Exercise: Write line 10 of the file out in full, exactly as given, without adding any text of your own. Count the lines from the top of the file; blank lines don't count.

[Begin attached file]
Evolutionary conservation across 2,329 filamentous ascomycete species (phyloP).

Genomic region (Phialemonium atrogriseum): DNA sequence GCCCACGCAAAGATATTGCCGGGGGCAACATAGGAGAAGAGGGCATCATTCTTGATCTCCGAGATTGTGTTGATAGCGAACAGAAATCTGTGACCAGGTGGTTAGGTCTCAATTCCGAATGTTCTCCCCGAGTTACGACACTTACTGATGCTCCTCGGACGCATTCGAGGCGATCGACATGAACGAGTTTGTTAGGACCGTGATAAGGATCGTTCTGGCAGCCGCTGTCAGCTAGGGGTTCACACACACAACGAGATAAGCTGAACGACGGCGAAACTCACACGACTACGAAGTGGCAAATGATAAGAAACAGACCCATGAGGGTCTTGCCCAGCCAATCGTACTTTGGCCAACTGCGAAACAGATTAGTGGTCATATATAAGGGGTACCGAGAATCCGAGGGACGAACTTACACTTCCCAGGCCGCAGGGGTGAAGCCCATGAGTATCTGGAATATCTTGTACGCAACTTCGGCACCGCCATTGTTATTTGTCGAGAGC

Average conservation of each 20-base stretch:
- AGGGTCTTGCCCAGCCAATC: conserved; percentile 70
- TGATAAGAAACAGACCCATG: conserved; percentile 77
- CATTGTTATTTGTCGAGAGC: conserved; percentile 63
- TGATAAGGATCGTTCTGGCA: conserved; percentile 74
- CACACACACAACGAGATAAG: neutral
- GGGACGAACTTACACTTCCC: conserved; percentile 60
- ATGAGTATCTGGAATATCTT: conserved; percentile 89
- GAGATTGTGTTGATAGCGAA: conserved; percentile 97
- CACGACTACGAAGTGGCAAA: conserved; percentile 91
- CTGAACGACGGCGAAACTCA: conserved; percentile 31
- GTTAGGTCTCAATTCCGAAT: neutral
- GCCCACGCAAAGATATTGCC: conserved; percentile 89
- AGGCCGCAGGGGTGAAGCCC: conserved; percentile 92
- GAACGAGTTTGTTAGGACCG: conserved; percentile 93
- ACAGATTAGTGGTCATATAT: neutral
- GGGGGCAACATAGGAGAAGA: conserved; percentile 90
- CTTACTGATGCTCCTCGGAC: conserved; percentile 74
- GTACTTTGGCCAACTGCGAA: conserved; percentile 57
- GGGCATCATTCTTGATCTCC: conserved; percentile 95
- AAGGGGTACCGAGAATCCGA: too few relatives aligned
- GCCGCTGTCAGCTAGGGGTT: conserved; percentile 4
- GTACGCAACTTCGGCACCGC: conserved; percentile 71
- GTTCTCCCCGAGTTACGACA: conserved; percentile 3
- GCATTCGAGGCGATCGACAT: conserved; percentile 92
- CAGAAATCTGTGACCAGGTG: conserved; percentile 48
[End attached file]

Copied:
- ATGAGTATCTGGAATATCTT: conserved; percentile 89